- A shareholders’ agreement can give additional protections for minority shareholders who might otherwise be at the mercy of the majority when it comes to decision-making. For example, a minority shareholder may be given the right to sell their shares at the same time as the majority when the company is sold. Equally, majority shareholders may want to force the minority to sell their shares to a buyer if they receive a good offer for sale of the company
- Shareholders agreements often give a right of ‘pre-emption’ to existing shareholders where new shares are issued or shares are transferred. This gives them in essence a right of first refusal, so they’re not forced to accept outsiders into their business
- Shareholders agreements can provide for what happens if a shareholder dies or becomes incapacitated through illness
- Shareholders agreements can be used alongside employment or service contracts to link shares to employment, or to restrict shareholders from setting up competing businesses
- Having a shareholders agreement is a good way to demonstrate to people like potential investors that your business is stable and credible
- You can expand on your dividend policy in your shareholders agreement
What Articles of Association are used for holding companies and subsidiary companies?
A holding company is generally one whose sole purpose is to own or manage other companies called subsidiaries. A holding company is often called a ‘parent company’.
A company is a subsidiary of another if its parent company holds the majority of voting rights over it or can appoint or remove the majority of the directors.
You wouldn’t normally use the model articles to set up a holding company/subsidiary but would use tailor-made Articles to account for this type of structure.
Articles of Association and joint ventures
The term joint venture is used to describe either a contract, partnership or a company that’s set up by two individual businesses to run a common venture or project.
Often, joint venture (JV) partners will choose to set up a company for their joint venture, so that it can exist in its own right, employ staff, own assets and so on. If this is the case, then the JV company’s Articles will lay down the rules that govern the relationship between the shareholding businesses and the company, and between the individual shareholders. Because JVs can sometimes be complicated, often the parties will use a shareholders agreement to supplement the Articles.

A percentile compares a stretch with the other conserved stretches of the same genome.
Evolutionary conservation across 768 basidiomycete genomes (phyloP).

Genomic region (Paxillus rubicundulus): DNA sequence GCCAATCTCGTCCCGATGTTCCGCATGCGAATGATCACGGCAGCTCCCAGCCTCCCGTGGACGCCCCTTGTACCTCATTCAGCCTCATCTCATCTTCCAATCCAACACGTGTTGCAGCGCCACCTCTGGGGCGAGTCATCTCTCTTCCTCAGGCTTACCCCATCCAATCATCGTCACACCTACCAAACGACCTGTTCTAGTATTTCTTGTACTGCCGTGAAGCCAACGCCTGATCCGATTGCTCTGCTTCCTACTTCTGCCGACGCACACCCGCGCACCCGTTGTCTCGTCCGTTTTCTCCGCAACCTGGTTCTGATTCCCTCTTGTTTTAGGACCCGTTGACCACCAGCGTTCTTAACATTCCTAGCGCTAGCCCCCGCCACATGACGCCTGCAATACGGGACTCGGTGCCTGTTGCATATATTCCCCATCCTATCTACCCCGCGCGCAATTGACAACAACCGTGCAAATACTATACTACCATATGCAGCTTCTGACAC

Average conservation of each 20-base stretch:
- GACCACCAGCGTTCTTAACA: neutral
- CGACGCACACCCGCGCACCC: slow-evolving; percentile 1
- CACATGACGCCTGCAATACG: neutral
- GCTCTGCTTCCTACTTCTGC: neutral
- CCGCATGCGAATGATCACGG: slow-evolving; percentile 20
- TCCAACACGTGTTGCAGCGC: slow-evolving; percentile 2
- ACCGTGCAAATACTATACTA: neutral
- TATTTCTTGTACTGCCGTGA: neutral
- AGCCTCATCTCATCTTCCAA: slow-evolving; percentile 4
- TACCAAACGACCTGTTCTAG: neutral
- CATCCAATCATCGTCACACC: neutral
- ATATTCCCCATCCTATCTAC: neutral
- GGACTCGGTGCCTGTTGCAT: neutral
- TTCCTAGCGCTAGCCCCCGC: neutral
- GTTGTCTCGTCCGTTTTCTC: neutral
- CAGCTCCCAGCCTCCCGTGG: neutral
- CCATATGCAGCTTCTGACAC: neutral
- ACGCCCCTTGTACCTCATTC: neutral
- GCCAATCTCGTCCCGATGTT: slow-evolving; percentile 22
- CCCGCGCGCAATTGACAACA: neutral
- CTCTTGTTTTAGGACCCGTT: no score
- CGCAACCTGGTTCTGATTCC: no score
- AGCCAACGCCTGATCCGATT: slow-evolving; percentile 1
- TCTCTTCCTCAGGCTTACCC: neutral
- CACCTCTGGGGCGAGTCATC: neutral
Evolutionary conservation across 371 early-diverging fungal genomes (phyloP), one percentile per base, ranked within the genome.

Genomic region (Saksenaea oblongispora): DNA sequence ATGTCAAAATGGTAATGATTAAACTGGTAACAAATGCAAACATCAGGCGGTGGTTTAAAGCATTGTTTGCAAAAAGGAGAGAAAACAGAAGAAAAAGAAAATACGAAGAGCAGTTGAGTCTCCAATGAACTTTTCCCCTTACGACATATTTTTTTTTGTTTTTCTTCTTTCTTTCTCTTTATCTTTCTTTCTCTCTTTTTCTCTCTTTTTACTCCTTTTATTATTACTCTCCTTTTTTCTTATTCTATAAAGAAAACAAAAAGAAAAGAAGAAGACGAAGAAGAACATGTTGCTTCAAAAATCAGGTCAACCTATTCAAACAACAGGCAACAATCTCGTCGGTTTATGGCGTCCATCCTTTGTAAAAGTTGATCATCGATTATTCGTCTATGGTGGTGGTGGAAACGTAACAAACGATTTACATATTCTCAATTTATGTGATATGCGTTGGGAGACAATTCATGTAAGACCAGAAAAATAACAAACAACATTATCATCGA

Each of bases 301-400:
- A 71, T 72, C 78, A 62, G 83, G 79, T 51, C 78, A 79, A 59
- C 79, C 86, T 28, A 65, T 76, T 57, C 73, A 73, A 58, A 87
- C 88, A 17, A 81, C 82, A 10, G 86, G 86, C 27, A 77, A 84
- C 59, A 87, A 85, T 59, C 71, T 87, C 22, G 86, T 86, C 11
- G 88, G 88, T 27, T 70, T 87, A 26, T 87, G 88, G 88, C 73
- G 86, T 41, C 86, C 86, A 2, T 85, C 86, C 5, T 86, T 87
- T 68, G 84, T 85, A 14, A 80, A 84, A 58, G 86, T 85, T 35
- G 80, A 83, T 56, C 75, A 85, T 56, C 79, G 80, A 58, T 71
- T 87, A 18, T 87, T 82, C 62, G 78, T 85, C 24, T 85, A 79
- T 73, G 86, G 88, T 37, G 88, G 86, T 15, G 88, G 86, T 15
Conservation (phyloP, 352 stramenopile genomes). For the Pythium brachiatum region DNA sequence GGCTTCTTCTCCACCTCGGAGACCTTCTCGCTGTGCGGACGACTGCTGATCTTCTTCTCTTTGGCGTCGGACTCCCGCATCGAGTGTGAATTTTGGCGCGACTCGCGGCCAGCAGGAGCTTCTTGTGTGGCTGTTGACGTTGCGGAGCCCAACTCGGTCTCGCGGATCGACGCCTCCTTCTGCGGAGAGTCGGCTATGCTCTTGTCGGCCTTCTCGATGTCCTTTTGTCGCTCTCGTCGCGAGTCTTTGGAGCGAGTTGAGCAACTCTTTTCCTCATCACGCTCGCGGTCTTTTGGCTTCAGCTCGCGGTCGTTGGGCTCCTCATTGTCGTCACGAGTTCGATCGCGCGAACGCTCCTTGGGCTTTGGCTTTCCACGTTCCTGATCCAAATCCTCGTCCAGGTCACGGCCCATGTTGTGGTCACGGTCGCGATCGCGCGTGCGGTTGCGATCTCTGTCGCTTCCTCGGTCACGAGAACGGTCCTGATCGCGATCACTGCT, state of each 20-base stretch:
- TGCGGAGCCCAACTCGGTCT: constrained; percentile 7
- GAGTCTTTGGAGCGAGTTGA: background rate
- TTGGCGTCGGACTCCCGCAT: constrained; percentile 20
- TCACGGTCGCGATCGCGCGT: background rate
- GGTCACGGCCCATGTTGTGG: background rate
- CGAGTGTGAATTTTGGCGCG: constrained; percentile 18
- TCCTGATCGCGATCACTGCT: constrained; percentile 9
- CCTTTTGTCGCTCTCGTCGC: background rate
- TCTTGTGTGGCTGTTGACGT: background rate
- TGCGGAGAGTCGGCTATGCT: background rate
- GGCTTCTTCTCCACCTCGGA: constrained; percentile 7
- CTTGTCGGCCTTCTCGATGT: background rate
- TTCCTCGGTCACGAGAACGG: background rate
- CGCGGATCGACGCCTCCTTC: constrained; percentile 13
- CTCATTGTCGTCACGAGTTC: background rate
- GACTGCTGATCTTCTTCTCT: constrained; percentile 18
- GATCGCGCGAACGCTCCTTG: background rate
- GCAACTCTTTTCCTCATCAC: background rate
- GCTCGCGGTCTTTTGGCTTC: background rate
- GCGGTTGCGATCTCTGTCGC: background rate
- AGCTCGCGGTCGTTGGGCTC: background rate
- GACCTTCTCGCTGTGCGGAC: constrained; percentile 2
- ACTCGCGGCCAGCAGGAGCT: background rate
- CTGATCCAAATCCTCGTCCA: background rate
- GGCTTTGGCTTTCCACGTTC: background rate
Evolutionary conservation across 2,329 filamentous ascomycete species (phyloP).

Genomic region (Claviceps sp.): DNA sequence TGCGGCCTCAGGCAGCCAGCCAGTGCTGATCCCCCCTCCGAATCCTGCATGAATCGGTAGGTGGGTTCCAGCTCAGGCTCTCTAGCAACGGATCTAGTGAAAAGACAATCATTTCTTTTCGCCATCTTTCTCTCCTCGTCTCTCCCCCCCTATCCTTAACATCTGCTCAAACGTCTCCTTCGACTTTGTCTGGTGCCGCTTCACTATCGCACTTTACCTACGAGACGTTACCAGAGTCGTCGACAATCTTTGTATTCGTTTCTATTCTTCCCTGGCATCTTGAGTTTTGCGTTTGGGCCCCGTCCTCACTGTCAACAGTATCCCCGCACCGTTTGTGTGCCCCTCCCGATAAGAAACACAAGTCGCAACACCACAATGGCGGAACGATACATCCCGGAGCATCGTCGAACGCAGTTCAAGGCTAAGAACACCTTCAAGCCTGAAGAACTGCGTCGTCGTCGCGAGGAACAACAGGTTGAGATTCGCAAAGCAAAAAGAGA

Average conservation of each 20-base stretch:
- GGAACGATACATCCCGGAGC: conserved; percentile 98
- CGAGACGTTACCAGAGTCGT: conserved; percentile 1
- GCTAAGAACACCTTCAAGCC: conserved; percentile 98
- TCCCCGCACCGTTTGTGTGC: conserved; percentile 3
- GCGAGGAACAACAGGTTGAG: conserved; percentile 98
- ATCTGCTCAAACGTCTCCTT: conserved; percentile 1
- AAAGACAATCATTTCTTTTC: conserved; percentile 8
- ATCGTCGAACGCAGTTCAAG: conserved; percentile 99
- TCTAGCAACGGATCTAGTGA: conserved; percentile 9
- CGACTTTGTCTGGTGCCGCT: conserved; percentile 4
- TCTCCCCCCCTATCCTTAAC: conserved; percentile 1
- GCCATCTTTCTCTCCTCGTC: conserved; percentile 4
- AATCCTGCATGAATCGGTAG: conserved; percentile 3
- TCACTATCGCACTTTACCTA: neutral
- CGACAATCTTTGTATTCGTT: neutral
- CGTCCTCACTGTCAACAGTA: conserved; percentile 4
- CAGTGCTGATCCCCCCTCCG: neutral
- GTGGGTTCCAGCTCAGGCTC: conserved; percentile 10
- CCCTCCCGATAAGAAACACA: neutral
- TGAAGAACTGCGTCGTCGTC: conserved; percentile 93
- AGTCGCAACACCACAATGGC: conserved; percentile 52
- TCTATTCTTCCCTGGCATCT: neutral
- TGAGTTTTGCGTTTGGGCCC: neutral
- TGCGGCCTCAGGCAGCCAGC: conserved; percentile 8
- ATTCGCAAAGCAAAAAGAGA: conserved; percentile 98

You wouldn’t normally use model articles to run a JV company but develop a bespoke set to deal with things like disputes, deadlock, different classes of shares and how shares can be transferred.
Can I change my company’s Articles and if so, how?
Companies grow and change, and it might be that once you’ve been in business for a while your Articles are no longer suitable.
Provided you’ve a genuine reason to change the Articles, you can normally do this by having the shareholders pass a ‘special resolution’ – one that’s agreed by at least 75% of them. This can be done either by written resolution or in a shareholder meeting.
If you want to change your Articles by written resolution, you need to send a copy of the new Articles plus a copy of the written resolution to Companies House within 15 days of the resolution being passed. To change your Articles at a shareholders meeting, the directors need to call a general meeting of the shareholders, circulate the proposed special resolution, hold the general meeting and get the required 75% approval. You then send the new Articles and copy of the special resolution to Companies House.
Failure to send the new Articles within 15 days constitutes an offence by the company and its directors and can be punishable by a fine. The Articles will still be valid however.
Usually, the Companies House Registrar will send a notice to make the needed filing before issuing a fine.
Can Articles of Association override the law?
Whatever your Articles say, they will still be governed by the law, in particular the Companies Act 2006. Usually the Companies Act therefore overrides any conflicting provisions in the Articles, but there are some instances where this isn’t the case.
For companies formed before October 2009 and who have Articles based on Table A, certain of their provisions may be out of date and not compliant with the law. Most companies have changed their articles to reflect this. Let us know if you have concerns around this, and we’d be happy to help.
If you’d like to know more about Articles of Association, would like help drafting a bespoke set or would like further information about starting a company or putting in place a shareholders agreement, contact our team of expert corporate lawyers. Get in touch on 0800 689 1700, email us at email@example.com, or fill out the short form below with your enquiry.